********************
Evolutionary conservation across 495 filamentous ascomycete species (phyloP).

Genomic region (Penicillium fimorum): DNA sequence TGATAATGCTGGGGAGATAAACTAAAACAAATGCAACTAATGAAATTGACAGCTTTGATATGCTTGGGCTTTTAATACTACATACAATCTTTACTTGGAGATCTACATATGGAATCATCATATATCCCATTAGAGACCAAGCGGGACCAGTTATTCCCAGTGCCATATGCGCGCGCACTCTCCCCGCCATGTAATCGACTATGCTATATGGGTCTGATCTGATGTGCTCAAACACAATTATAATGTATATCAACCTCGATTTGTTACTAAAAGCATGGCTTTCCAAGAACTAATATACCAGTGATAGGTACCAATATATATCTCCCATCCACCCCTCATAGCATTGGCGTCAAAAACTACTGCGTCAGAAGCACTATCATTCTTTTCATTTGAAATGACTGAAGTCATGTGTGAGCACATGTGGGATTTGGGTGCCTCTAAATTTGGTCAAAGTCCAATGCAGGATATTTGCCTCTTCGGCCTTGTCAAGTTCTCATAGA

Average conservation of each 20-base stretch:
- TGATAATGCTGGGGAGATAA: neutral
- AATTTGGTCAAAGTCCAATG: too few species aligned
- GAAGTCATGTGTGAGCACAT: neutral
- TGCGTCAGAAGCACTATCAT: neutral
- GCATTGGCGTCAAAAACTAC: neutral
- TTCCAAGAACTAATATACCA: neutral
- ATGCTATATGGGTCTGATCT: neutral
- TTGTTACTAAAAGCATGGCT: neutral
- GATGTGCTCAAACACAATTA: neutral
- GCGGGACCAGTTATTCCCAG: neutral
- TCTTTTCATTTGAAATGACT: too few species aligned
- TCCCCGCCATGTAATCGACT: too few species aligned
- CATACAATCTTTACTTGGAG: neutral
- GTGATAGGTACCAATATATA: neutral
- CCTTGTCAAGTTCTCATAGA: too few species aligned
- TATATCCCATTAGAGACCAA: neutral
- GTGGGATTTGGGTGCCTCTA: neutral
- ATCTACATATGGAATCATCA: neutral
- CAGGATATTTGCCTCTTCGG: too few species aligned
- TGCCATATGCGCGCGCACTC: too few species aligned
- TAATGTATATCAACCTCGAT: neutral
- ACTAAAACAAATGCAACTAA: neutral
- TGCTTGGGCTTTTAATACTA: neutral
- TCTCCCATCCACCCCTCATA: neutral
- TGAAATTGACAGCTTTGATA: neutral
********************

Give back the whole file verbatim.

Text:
Evolutionary conservation across 495 filamentous ascomycete species (phyloP).

Genomic region (Penicillium fimorum): DNA sequence TGATAATGCTGGGGAGATAAACTAAAACAAATGCAACTAATGAAATTGACAGCTTTGATATGCTTGGGCTTTTAATACTACATACAATCTTTACTTGGAGATCTACATATGGAATCATCATATATCCCATTAGAGACCAAGCGGGACCAGTTATTCCCAGTGCCATATGCGCGCGCACTCTCCCCGCCATGTAATCGACTATGCTATATGGGTCTGATCTGATGTGCTCAAACACAATTATAATGTATATCAACCTCGATTTGTTACTAAAAGCATGGCTTTCCAAGAACTAATATACCAGTGATAGGTACCAATATATATCTCCCATCCACCCCTCATAGCATTGGCGTCAAAAACTACTGCGTCAGAAGCACTATCATTCTTTTCATTTGAAATGACTGAAGTCATGTGTGAGCACATGTGGGATTTGGGTGCCTCTAAATTTGGTCAAAGTCCAATGCAGGATATTTGCCTCTTCGGCCTTGTCAAGTTCTCATAGA

Average conservation of each 20-base stretch:
- TGATAATGCTGGGGAGATAA: neutral
- AATTTGGTCAAAGTCCAATG: too few species aligned
- GAAGTCATGTGTGAGCACAT: neutral
- TGCGTCAGAAGCACTATCAT: neutral
- GCATTGGCGTCAAAAACTAC: neutral
- TTCCAAGAACTAATATACCA: neutral
- ATGCTATATGGGTCTGATCT: neutral
- TTGTTACTAAAAGCATGGCT: neutral
- GATGTGCTCAAACACAATTA: neutral
- GCGGGACCAGTTATTCCCAG: neutral
- TCTTTTCATTTGAAATGACT: too few species aligned
- TCCCCGCCATGTAATCGACT: too few species aligned
- CATACAATCTTTACTTGGAG: neutral
- GTGATAGGTACCAATATATA: neutral
- CCTTGTCAAGTTCTCATAGA: too few species aligned
- TATATCCCATTAGAGACCAA: neutral
- GTGGGATTTGGGTGCCTCTA: neutral
- ATCTACATATGGAATCATCA: neutral
- CAGGATATTTGCCTCTTCGG: too few species aligned
- TGCCATATGCGCGCGCACTC: too few species aligned
- TAATGTATATCAACCTCGAT: neutral
- ACTAAAACAAATGCAACTAA: neutral
- TGCTTGGGCTTTTAATACTA: neutral
- TCTCCCATCCACCCCTCATA: neutral
- TGAAATTGACAGCTTTGATA: neutral